Barbara Badder (author) from USA on July 02, 2012:

Vegas Elias, My mother always said that about the tomato plants. Isn't that funny. Tomatoes plants put off a scent that I don't think the dogs would want to eat them anyways. Thanks for commenting.

amir saeed on July 01, 2012:

Great job.... very helpful and did help thanks barbara ,so many confusions now has been resolved abt my dogs health. Good work

Vegas Elias from Mumbai on July 01, 2012:

A very useful hub indeed. You have given a comprehensive list of plants toxic to dogs. I am surprised to learn that potato and tomato plants are also toxic; though I heard my mother say so about the potato plant many years back.

Barbara Badder (author) from USA on July 01, 2012:

Ask Ashley, I'm happy that I could help. Thanks for reading the hub.

Ask Ashley from California on July 01, 2012:

What a helpful hub! Before I plant anything new in my yard, I always research the plants for animal safety, but this will be a big time saver for me now. Thank you for the thorough research. Bookmarked and voted up!

Barbara Badder (author) from USA on July 01, 2012:

Green Dog VT, I'm happy I could help. Most of these, your dog won't touch. Our dog did it when we put him on a much needed diet. That's all I can figure out is why he'd eat something like that. Thanks for reading and commenting.

Green Dog VT from chester,vt on July 01, 2012:

Thanks I would have never even thought of most of these plants you may have saved my dogs life.

Barbara Badder (author) from USA on June 30, 2012:

GaelicQueen, I'm sorry to hear about your dog. Why they eat some of the things they do makes me wonder. Thanks for commenting.

Barbara Badder (author) from USA on June 30, 2012:

Debby, We quit letting our dogs eat things with onions and garlic. Maybe we can let them have a bite of pizza again. Just one of my dogs tries to eat plants he shouldn't be. The other won't touch them. Thanks for commenting.

GaelicQueen on June 30, 2012:

Thank you for the insightful article. My terrier tried to make a salad bar out of my potted Lantana plant. It has made her liver toxic and vet is treating her with special G.I. lowfat diet and liver support soft chews.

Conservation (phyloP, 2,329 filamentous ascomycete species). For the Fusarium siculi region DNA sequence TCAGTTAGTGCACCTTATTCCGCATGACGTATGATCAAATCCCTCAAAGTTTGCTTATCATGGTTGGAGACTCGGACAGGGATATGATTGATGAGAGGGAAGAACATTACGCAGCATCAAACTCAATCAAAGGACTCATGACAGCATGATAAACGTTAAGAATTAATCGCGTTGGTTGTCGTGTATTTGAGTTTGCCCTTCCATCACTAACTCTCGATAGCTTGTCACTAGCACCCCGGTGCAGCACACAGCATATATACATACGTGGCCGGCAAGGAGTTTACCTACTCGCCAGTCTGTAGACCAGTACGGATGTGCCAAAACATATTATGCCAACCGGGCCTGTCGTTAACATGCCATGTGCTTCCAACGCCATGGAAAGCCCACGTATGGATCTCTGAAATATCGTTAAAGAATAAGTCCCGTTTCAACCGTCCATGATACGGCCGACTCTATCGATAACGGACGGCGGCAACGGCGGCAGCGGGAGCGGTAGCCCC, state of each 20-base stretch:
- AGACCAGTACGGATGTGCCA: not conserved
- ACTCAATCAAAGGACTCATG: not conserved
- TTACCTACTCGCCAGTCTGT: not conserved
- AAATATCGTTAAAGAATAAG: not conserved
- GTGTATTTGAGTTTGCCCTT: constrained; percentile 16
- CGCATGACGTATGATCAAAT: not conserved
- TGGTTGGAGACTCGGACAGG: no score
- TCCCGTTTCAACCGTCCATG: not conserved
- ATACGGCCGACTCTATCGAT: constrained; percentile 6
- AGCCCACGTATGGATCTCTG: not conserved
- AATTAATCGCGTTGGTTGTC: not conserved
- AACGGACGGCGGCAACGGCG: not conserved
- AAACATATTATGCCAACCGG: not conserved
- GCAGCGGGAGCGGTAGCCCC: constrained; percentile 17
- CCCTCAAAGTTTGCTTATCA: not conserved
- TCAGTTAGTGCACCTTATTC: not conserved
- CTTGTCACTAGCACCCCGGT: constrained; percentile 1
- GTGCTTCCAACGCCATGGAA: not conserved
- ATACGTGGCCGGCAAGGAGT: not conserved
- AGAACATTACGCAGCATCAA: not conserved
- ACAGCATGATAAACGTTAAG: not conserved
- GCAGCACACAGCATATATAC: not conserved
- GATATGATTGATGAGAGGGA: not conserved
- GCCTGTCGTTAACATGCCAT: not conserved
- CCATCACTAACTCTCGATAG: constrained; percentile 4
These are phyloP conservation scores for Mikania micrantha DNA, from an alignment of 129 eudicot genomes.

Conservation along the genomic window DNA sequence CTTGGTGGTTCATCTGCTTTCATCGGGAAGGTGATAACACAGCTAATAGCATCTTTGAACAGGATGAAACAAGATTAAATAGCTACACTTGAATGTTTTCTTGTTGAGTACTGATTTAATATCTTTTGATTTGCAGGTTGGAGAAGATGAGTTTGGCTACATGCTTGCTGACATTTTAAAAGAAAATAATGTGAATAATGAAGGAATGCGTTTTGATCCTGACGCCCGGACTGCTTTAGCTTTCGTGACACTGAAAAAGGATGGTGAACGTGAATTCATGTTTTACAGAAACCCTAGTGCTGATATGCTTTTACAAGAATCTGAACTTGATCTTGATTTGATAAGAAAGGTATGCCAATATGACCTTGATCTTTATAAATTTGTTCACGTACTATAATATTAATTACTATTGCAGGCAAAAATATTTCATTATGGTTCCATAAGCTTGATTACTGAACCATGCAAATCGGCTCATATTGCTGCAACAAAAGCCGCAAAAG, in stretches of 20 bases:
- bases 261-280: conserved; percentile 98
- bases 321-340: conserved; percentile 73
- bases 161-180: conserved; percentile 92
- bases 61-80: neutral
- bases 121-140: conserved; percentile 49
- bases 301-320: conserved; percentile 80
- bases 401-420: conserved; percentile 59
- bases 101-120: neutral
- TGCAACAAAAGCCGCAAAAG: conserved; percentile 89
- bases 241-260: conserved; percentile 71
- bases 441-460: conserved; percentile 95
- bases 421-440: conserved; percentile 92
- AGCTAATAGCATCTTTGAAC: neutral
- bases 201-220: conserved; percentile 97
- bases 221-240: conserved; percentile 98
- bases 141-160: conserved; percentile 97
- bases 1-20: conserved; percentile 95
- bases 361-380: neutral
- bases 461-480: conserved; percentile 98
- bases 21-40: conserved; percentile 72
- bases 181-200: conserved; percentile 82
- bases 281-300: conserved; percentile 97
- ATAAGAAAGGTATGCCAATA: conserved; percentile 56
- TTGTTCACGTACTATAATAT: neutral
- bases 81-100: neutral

Debby Bruck on June 30, 2012:

Dear Barbara ~ I have a feeling most dogs will stay clear of plants that would upset their system or be toxic to them out of instinct. I wrote a Hubpages about toxic foods to pets, which includes garlic, onion and tomato. But, truth be told, only some animals are highly sensitive to these foods. Some pets actually relish them. Each to his or her own likes and sensitivities. I asked this question to Dr Christina Chambreau, DVM during the Pet Health Series we did together on BlogTalkRadio this year. Blessings, Debby

P.S. Congratulations on the AWARD WINNING HUB!

Barbara Badder (author) from USA on June 30, 2012:

rebecca, Thanks for reading the hub. The good news is that they don't try to eat all of them, but accidents do happen. Thanks for commenting.

Rebecca Mealey from Northeastern Georgia, USA on June 30, 2012:

Poor Beau. Thanks so much for making us aware of toxic plants and pets. I knew about a few but nothing as extensive as this. Surprisingly long list!

Barbara Badder (author) from USA on June 25, 2012:

MasterPlanter, I haven't found any, but you've given me something to research. Thanks for reading.

MasterPlanter on June 25, 2012:

Are there any plants that dogs dislike the smell of but won't be fatal to them or other household pets like cats? It seems like it would be an easy and humane way to keep dogs away from certain areas just by planting certain plants there.

Magicdust Staff from Sydney, Australia on December 08, 2011:

Very comprehensive guide here, so many traps for the unwary! Well done on putting this resource together.

Barbara Badder (author) from USA on December 08, 2011:

Nifwlseirff, Thanks for visiting the hub and giving the info about peace lilies. I think they are much the same as Asiatic lilies.

Moonlake, I didn’t include houseplants. I need to write another hub about those. Thanks for the extra information. It makes you wonder why dogs eat some of these things.

Barbara Badder (author) from USA on December 08, 2011:

Uniquearticlesbuz, anjali, imkd, Thanks for visiting the hub and commenting. I’m happy you found the list helpful.

dingy skipper, princesswithapen, Thanks for sharing and visiting the hub. I’m happy that it can help someone.

Pamela, Thanks for commenting and the compliment about my dog. I’m sorry to say that Abby as passed away. We now have a Brittany spaniel.

Linda Crampton from British Columbia, Canada on December 07, 2011:

Thank you for a very useful list of plants that are dangerous for dogs. This is a great hub to make people think about what they have in their garden if they have a dog in their family. Congratulations for getting the Hub of the Day accolade!

Becky Katz from Hereford, AZ on December 07, 2011:

Congratulations on being chosen hub of the day. Don't forget the lowly Diffenbachia, also known as mother-in-laws tongue. It will paralyze the vocal chords in animals and pets. It can also cause death.